According to the journal of Biological Conservation, the Bird Life International organization, and their eight-year study from 2010 to 2018, deforestation has globally killed off a total of eight species of birds (Gibbens, 2018). Because of this, reintroducing as many endangered birds back into the wild becomes one of the many goals of sustaining the environment.
Conducted by Professor Tahara and the Japan Poultry Science Association, the shell-less egg incubation experiment was focused on finding ways to manipulate embryo development for better production of endangered bird specimens and improving the steps for regenerative medicine. Birds are important for the environment as being part of the food chain, while promoting plant reproduction as seed dispersers or pollinators. By creating a way to better produce endangered birds, the restoration of destroyed environments can be sped up, and the plants can keep the birds both fed and healthy.
For this experiment, two groups of chicken eggs were incubated for three days, transferred into the plastic wrap vessels, and placed back into the incubator until they hatch. The goal was to make the development of the chicken embryo visible, without harming it. This experiment allows other researchers to witness the development of a chicken embryo through a direct observation, something that doesn’t have same impact as looking at a regular chicken egg or an x-ray.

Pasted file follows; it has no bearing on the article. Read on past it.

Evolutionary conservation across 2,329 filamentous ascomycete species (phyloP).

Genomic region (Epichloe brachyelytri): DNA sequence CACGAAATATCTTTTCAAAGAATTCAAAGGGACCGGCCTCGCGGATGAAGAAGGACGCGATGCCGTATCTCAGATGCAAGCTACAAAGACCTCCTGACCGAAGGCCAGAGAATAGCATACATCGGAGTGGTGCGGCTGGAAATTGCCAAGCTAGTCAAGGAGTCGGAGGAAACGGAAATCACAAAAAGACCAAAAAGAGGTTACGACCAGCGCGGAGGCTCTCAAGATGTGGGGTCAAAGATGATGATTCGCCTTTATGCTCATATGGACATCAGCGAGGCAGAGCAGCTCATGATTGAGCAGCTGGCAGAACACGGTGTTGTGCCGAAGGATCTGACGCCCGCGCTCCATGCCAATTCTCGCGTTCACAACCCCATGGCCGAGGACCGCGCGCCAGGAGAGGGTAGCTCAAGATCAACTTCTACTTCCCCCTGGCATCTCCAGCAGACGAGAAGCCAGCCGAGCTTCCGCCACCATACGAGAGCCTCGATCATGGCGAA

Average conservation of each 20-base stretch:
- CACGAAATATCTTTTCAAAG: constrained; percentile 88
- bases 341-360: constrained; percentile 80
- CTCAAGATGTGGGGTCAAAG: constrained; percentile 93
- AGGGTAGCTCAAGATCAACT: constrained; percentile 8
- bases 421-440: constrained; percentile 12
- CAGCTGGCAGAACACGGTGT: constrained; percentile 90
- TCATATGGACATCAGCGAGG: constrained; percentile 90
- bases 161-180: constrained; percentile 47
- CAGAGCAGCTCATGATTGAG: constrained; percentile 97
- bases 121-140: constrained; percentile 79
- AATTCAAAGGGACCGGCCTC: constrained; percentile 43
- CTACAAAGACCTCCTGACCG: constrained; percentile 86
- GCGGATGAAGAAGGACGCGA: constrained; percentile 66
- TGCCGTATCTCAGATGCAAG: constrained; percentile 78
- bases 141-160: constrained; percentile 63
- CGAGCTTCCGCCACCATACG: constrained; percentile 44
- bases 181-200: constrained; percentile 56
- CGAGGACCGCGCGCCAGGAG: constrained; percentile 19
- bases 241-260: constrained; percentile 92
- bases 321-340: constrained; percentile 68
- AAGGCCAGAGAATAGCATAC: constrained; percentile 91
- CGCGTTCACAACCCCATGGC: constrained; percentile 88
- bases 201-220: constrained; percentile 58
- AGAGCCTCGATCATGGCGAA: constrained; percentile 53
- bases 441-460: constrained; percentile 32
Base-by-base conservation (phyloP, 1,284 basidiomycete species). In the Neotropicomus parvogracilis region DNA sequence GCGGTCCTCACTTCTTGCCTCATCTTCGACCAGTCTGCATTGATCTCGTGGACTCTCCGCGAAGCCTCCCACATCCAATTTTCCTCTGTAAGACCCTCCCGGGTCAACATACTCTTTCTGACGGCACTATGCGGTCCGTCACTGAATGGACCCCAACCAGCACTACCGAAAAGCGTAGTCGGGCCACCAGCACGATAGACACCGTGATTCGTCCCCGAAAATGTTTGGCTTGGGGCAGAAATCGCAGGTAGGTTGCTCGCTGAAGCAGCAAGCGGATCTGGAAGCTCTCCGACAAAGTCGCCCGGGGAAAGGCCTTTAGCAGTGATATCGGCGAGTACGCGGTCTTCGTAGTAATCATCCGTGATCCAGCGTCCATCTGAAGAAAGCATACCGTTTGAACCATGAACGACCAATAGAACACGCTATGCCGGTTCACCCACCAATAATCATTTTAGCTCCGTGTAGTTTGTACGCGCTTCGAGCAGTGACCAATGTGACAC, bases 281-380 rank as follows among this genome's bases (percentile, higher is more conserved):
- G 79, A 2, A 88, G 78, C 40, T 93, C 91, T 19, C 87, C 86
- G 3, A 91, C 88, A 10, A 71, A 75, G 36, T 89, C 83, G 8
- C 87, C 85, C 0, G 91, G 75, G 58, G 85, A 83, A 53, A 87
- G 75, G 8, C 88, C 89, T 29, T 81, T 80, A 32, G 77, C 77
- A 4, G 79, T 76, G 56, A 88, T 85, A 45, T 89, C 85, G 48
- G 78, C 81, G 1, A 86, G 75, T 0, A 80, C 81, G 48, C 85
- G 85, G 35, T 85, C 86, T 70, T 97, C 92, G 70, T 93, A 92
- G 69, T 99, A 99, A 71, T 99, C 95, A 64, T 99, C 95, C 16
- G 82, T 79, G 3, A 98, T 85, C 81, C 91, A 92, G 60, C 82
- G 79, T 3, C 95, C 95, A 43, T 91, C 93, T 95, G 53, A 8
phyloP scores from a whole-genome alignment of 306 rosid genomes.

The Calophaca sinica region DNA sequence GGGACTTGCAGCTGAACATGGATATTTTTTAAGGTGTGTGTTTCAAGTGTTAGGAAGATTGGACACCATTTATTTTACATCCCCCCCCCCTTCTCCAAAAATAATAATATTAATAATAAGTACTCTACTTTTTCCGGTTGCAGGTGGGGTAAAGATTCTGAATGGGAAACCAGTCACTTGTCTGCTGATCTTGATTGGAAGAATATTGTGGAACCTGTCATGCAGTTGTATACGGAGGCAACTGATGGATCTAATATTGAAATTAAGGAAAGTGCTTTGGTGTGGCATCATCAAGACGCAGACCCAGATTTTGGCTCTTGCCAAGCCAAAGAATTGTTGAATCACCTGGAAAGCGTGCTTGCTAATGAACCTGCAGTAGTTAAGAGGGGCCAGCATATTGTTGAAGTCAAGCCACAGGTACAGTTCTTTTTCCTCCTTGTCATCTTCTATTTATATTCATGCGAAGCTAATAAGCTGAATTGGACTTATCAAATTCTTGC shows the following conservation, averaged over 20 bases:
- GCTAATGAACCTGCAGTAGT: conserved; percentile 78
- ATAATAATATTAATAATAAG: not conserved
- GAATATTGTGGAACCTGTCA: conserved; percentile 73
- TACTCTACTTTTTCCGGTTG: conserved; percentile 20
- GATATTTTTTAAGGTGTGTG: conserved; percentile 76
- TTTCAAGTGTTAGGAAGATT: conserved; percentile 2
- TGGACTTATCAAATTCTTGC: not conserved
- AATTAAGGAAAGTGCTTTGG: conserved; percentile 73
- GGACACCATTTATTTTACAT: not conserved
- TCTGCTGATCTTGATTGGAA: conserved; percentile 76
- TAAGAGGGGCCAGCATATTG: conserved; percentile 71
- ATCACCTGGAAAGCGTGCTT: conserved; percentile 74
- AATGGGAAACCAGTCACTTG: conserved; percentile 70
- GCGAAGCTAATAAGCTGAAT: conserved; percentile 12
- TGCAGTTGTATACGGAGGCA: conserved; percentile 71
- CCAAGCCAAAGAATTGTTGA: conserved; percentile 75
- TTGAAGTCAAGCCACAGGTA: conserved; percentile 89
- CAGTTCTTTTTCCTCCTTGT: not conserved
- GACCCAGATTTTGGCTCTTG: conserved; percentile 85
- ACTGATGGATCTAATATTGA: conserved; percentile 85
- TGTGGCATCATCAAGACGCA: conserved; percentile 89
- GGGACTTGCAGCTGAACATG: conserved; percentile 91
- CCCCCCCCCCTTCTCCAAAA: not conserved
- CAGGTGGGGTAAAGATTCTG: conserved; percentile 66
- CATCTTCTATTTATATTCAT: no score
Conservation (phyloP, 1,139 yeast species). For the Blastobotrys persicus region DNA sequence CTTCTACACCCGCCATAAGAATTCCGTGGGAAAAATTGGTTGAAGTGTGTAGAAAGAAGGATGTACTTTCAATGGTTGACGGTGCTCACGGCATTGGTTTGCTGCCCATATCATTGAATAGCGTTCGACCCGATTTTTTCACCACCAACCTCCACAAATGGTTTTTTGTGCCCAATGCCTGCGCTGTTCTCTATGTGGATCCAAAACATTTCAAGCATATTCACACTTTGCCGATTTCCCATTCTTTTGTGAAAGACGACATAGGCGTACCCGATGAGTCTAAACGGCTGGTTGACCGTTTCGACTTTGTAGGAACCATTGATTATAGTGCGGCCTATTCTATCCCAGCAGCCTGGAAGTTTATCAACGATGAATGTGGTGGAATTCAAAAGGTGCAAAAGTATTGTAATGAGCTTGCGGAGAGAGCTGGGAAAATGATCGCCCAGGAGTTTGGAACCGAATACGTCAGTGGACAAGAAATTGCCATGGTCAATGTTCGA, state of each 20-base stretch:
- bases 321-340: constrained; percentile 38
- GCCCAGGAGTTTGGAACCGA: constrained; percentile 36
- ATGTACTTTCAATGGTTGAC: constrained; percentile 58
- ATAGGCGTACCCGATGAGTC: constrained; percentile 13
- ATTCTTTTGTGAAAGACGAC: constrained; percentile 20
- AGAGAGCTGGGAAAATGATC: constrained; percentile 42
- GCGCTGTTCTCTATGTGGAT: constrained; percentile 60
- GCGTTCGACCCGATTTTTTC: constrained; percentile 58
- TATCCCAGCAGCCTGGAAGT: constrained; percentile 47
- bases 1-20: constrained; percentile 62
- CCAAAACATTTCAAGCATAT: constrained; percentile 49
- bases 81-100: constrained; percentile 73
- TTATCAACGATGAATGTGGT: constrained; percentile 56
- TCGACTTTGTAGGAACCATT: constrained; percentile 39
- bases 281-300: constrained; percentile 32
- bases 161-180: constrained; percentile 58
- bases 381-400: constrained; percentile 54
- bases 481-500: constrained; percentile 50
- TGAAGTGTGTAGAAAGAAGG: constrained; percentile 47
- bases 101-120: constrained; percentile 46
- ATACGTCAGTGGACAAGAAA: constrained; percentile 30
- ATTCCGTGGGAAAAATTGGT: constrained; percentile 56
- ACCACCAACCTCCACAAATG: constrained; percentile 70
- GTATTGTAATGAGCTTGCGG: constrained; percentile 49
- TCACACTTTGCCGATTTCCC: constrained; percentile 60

I wanted to work on this experiment because the United States doesn't do many school-supervised embryo experiments like the ones in Japan, due to not having the technology to research fully on embryos. Unlike colleges in America, some Japanese colleges work on finding ways to conserve and reintroduce animals. One example would be the Kindai University, a college that invests on fish farming and repopulating the endangered bluefin tuna- which is a delicacy that is extremely difficult to grow because of its low larvae survival rates and suicidal tendencies. The idea of being able to do a complex experiment that succeeded in Japan, a country with advanced technology and materials, is exhilarating. This year's theme, "Breaking Boundaries," fits well with my project because I will be hatching chicken eggs in an abnormal way, a completely different perspective of hatching eggs. It's a project that is thought outside the box and literally "breaks the boundaries." Aside from that, I want to be able to succeed in the experiment so it can also be used for conservation purposes in the United States too, although it would be on a small and unusual scale.